So wouldn't you want to use something that gets to a good size in 20 years rather than 200?


I'm no tree-talking guy, but I have a Coast Redwood in my yard that I grew from about thumb-sized.  I started 5 1/2 years ago and it's no less than 8' tall, and very bushy.

I don't know how fast that is compared to others...All I know is that it grows a hell of a lot faster than the Japanese Maple I planted at the same time.  It was about a foot tall, now it's about two feet tall.
 
2013-04-22 02:49:29 PM  
Step one: plant 18"redwood tree
step two: wait 300 years
step three: turn sequestered carbon into fashionable and resilient deck material.
 
2013-04-22 02:54:00 PM  
www.gannett-cdn.com
Dude, let's smoke it.
 
2013-04-22 02:54:08 PM  
Redwoods grow quite quickly in the right conditions.  However they stay within a fairly narrow environmental range, and they need things like fog to grow to great height.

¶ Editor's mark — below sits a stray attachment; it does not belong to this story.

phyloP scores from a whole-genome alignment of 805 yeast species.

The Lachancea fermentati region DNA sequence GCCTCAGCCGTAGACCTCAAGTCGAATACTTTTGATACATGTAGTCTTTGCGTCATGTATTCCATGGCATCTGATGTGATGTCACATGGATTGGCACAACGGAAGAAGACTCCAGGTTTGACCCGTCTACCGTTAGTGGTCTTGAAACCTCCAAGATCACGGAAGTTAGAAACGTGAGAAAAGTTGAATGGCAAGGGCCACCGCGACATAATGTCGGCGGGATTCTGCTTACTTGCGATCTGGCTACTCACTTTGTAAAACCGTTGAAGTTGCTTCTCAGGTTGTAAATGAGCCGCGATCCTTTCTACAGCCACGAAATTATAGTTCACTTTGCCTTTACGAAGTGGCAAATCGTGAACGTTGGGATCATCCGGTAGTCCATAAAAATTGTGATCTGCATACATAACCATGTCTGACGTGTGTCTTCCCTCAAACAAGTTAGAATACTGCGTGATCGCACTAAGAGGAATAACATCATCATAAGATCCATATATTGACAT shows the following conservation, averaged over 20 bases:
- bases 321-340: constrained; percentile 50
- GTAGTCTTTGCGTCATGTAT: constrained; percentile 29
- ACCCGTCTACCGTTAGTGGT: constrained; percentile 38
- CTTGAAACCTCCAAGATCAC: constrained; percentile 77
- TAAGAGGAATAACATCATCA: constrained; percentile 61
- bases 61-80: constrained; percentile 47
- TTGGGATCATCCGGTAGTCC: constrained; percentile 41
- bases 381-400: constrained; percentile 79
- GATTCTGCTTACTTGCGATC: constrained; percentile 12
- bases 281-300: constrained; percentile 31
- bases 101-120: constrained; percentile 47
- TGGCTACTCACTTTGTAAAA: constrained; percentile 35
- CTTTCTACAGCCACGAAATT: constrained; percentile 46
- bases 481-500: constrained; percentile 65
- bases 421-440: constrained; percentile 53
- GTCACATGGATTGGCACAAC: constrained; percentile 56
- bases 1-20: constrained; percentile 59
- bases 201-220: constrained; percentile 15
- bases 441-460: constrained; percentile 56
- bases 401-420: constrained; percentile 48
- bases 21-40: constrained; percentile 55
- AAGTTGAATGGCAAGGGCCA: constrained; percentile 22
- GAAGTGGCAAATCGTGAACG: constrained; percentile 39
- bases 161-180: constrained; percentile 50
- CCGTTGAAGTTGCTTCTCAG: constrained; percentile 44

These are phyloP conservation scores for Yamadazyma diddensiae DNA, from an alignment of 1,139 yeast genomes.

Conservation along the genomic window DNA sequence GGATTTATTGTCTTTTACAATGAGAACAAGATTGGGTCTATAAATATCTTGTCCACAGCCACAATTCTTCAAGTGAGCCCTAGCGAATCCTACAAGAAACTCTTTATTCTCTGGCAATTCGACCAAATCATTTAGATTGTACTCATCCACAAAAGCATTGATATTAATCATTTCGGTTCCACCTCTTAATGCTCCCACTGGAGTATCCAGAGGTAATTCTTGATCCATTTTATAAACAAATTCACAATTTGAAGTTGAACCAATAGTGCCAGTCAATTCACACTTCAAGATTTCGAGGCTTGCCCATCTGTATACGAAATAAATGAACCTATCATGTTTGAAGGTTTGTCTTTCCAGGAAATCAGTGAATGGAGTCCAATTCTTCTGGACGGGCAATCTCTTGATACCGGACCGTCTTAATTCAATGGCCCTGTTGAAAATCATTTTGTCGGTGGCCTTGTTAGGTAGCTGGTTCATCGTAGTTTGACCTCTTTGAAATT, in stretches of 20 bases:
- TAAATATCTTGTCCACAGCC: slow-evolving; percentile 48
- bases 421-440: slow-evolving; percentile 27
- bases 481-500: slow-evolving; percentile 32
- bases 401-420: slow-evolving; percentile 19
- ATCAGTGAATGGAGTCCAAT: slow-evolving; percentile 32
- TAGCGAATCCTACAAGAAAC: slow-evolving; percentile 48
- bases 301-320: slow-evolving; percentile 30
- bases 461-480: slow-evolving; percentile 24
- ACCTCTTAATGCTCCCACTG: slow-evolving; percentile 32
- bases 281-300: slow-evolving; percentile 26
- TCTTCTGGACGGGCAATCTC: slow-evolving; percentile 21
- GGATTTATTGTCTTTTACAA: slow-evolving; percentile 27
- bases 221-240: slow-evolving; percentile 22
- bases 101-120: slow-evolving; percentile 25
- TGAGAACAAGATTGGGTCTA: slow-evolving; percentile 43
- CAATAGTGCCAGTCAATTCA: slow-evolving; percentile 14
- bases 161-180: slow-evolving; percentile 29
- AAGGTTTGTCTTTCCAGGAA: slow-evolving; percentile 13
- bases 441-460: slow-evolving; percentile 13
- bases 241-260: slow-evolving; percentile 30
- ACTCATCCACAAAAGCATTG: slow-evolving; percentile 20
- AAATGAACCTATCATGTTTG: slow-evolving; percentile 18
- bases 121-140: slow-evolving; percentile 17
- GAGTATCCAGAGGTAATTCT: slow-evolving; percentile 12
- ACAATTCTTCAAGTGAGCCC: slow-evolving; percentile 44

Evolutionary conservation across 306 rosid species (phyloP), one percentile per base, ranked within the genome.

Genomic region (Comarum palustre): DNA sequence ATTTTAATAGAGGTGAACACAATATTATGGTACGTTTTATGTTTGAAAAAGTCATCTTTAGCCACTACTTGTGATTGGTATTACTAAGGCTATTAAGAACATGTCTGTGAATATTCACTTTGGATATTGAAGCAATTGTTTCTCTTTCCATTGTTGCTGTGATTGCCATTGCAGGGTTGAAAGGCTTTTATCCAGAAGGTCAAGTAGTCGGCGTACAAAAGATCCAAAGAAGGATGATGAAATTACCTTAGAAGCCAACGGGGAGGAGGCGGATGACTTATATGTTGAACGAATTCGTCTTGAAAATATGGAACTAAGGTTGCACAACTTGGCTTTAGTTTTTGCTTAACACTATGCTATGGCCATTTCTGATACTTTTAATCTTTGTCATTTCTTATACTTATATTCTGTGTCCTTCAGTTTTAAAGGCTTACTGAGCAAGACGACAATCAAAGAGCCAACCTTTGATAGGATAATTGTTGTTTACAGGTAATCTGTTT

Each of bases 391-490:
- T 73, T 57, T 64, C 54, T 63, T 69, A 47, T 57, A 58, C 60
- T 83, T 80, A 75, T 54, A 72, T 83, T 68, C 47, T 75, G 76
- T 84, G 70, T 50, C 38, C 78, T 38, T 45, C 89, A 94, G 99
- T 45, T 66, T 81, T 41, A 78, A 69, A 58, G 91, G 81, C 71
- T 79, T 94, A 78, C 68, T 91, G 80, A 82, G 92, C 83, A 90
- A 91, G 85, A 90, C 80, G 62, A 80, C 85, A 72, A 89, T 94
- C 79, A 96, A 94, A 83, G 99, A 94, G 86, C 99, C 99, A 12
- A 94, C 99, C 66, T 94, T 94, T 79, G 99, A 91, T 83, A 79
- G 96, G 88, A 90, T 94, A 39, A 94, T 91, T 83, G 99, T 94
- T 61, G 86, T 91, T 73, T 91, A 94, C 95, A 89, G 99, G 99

2013-04-22 02:55:40 PM  

FLMountainMan: Slives: While I like the idea of the big trees, wouldn't faster growing trees be a better option? Part of the reason the trees live so long is because they grow slowly.

So wouldn't you want to use something that gets to a good size in 20 years rather than 200?

This idea isn't about doing actual good.  It's symbolic.  Like the War on Poverty or the War on Drugs.


This, want to help reforest an area in 20 years? Plant pine trees except pine trees are ugly, messy, and common.
 
2013-04-22 02:55:54 PM  

texdent: [images2.cosmicbooknews.com image 300x660]
Also approves


How does tree dude put on or take off that snazzy uniform?
 
2013-04-22 02:56:37 PM  
Trees grow from the top.  A nail hammered into the trunk of a tree with be at the same height 200 years later.

The nail will not move up the tree as it grows.

SCIENCE!
 
2013-04-22 02:56:51 PM  
I think that most of the redwoods in northern California are second growth trees except for isolated areas like Muir Woods.
 
2013-04-22 03:00:40 PM